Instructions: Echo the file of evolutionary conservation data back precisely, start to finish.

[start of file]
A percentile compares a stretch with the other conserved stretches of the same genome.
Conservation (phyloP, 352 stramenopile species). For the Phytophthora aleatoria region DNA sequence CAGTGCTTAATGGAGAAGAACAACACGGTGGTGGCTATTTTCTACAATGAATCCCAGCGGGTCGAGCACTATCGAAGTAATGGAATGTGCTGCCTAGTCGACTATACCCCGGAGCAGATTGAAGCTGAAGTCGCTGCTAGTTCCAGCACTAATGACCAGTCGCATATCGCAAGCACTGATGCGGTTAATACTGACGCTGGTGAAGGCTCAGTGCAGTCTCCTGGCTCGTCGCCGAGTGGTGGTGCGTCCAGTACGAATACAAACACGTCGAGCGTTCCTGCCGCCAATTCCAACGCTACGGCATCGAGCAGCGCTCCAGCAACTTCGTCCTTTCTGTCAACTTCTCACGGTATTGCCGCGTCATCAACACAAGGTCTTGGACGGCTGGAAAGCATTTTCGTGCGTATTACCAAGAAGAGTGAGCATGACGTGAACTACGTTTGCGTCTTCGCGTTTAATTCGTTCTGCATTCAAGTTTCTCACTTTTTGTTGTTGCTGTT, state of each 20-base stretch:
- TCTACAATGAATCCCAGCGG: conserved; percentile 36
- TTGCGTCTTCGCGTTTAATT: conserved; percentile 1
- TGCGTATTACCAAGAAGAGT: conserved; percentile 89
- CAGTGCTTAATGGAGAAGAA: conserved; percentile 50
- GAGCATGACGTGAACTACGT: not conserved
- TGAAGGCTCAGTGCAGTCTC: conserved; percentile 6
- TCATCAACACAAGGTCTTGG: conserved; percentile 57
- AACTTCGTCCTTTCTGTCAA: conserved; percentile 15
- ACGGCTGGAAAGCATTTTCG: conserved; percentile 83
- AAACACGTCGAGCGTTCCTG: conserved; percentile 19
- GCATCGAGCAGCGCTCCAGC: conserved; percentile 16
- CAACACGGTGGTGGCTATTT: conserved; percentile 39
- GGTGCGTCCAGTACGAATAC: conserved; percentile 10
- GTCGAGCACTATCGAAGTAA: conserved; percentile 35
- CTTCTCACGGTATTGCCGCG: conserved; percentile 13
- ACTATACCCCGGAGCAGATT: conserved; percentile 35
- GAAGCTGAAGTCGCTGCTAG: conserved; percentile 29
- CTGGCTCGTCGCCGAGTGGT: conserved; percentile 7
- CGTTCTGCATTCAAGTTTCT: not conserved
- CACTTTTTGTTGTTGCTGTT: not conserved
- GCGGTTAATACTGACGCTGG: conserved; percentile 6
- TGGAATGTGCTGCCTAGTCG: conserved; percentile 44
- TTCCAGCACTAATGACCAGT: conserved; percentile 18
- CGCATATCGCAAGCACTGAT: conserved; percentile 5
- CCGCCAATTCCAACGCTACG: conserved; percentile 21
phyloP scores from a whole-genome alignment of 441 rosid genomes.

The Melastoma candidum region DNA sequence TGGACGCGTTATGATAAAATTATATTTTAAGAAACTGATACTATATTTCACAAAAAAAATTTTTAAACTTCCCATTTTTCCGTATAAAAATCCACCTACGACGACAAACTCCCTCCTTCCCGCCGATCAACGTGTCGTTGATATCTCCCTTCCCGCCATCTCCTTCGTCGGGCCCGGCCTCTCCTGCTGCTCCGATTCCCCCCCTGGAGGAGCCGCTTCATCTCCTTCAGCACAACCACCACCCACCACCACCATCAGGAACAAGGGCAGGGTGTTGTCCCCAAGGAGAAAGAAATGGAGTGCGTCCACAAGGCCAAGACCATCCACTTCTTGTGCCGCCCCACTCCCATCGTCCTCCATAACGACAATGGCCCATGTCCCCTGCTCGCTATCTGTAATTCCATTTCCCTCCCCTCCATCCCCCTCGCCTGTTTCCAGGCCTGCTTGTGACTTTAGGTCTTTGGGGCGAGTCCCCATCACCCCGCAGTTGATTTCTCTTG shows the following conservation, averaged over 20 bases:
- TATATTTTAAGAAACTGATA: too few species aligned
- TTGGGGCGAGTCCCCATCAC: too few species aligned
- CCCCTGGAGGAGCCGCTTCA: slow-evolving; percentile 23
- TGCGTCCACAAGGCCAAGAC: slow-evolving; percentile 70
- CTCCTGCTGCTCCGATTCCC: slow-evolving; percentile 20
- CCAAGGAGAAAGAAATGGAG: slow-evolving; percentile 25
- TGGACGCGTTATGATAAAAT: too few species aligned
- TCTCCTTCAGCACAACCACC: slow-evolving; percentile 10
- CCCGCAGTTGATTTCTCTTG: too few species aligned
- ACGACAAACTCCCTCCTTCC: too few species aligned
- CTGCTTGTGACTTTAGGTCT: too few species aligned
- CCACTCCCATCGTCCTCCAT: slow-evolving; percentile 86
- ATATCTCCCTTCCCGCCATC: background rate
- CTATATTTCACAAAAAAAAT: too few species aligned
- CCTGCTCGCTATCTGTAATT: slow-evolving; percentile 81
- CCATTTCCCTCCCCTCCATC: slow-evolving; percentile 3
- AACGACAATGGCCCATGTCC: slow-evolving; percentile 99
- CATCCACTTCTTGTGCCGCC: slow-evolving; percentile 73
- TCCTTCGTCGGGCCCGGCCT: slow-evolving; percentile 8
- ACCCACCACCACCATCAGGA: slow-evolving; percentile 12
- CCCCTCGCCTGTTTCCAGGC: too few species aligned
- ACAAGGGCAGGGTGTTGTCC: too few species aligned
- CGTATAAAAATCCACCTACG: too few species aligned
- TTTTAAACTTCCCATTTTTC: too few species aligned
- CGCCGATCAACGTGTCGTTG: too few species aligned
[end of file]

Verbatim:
A percentile compares a stretch with the other conserved stretches of the same genome.
Conservation (phyloP, 352 stramenopile species). For the Phytophthora aleatoria region DNA sequence CAGTGCTTAATGGAGAAGAACAACACGGTGGTGGCTATTTTCTACAATGAATCCCAGCGGGTCGAGCACTATCGAAGTAATGGAATGTGCTGCCTAGTCGACTATACCCCGGAGCAGATTGAAGCTGAAGTCGCTGCTAGTTCCAGCACTAATGACCAGTCGCATATCGCAAGCACTGATGCGGTTAATACTGACGCTGGTGAAGGCTCAGTGCAGTCTCCTGGCTCGTCGCCGAGTGGTGGTGCGTCCAGTACGAATACAAACACGTCGAGCGTTCCTGCCGCCAATTCCAACGCTACGGCATCGAGCAGCGCTCCAGCAACTTCGTCCTTTCTGTCAACTTCTCACGGTATTGCCGCGTCATCAACACAAGGTCTTGGACGGCTGGAAAGCATTTTCGTGCGTATTACCAAGAAGAGTGAGCATGACGTGAACTACGTTTGCGTCTTCGCGTTTAATTCGTTCTGCATTCAAGTTTCTCACTTTTTGTTGTTGCTGTT, state of each 20-base stretch:
- TCTACAATGAATCCCAGCGG: conserved; percentile 36
- TTGCGTCTTCGCGTTTAATT: conserved; percentile 1
- TGCGTATTACCAAGAAGAGT: conserved; percentile 89
- CAGTGCTTAATGGAGAAGAA: conserved; percentile 50
- GAGCATGACGTGAACTACGT: not conserved
- TGAAGGCTCAGTGCAGTCTC: conserved; percentile 6
- TCATCAACACAAGGTCTTGG: conserved; percentile 57
- AACTTCGTCCTTTCTGTCAA: conserved; percentile 15
- ACGGCTGGAAAGCATTTTCG: conserved; percentile 83
- AAACACGTCGAGCGTTCCTG: conserved; percentile 19
- GCATCGAGCAGCGCTCCAGC: conserved; percentile 16
- CAACACGGTGGTGGCTATTT: conserved; percentile 39
- GGTGCGTCCAGTACGAATAC: conserved; percentile 10
- GTCGAGCACTATCGAAGTAA: conserved; percentile 35
- CTTCTCACGGTATTGCCGCG: conserved; percentile 13
- ACTATACCCCGGAGCAGATT: conserved; percentile 35
- GAAGCTGAAGTCGCTGCTAG: conserved; percentile 29
- CTGGCTCGTCGCCGAGTGGT: conserved; percentile 7
- CGTTCTGCATTCAAGTTTCT: not conserved
- CACTTTTTGTTGTTGCTGTT: not conserved
- GCGGTTAATACTGACGCTGG: conserved; percentile 6
- TGGAATGTGCTGCCTAGTCG: conserved; percentile 44
- TTCCAGCACTAATGACCAGT: conserved; percentile 18
- CGCATATCGCAAGCACTGAT: conserved; percentile 5
- CCGCCAATTCCAACGCTACG: conserved; percentile 21
phyloP scores from a whole-genome alignment of 441 rosid genomes.

The Melastoma candidum region DNA sequence TGGACGCGTTATGATAAAATTATATTTTAAGAAACTGATACTATATTTCACAAAAAAAATTTTTAAACTTCCCATTTTTCCGTATAAAAATCCACCTACGACGACAAACTCCCTCCTTCCCGCCGATCAACGTGTCGTTGATATCTCCCTTCCCGCCATCTCCTTCGTCGGGCCCGGCCTCTCCTGCTGCTCCGATTCCCCCCCTGGAGGAGCCGCTTCATCTCCTTCAGCACAACCACCACCCACCACCACCATCAGGAACAAGGGCAGGGTGTTGTCCCCAAGGAGAAAGAAATGGAGTGCGTCCACAAGGCCAAGACCATCCACTTCTTGTGCCGCCCCACTCCCATCGTCCTCCATAACGACAATGGCCCATGTCCCCTGCTCGCTATCTGTAATTCCATTTCCCTCCCCTCCATCCCCCTCGCCTGTTTCCAGGCCTGCTTGTGACTTTAGGTCTTTGGGGCGAGTCCCCATCACCCCGCAGTTGATTTCTCTTG shows the following conservation, averaged over 20 bases:
- TATATTTTAAGAAACTGATA: too few species aligned
- TTGGGGCGAGTCCCCATCAC: too few species aligned
- CCCCTGGAGGAGCCGCTTCA: slow-evolving; percentile 23
- TGCGTCCACAAGGCCAAGAC: slow-evolving; percentile 70
- CTCCTGCTGCTCCGATTCCC: slow-evolving; percentile 20
- CCAAGGAGAAAGAAATGGAG: slow-evolving; percentile 25
- TGGACGCGTTATGATAAAAT: too few species aligned
- TCTCCTTCAGCACAACCACC: slow-evolving; percentile 10
- CCCGCAGTTGATTTCTCTTG: too few species aligned
- ACGACAAACTCCCTCCTTCC: too few species aligned
- CTGCTTGTGACTTTAGGTCT: too few species aligned
- CCACTCCCATCGTCCTCCAT: slow-evolving; percentile 86
- ATATCTCCCTTCCCGCCATC: background rate
- CTATATTTCACAAAAAAAAT: too few species aligned
- CCTGCTCGCTATCTGTAATT: slow-evolving; percentile 81
- CCATTTCCCTCCCCTCCATC: slow-evolving; percentile 3
- AACGACAATGGCCCATGTCC: slow-evolving; percentile 99
- CATCCACTTCTTGTGCCGCC: slow-evolving; percentile 73
- TCCTTCGTCGGGCCCGGCCT: slow-evolving; percentile 8
- ACCCACCACCACCATCAGGA: slow-evolving; percentile 12
- CCCCTCGCCTGTTTCCAGGC: too few species aligned
- ACAAGGGCAGGGTGTTGTCC: too few species aligned
- CGTATAAAAATCCACCTACG: too few species aligned
- TTTTAAACTTCCCATTTTTC: too few species aligned
- CGCCGATCAACGTGTCGTTG: too few species aligned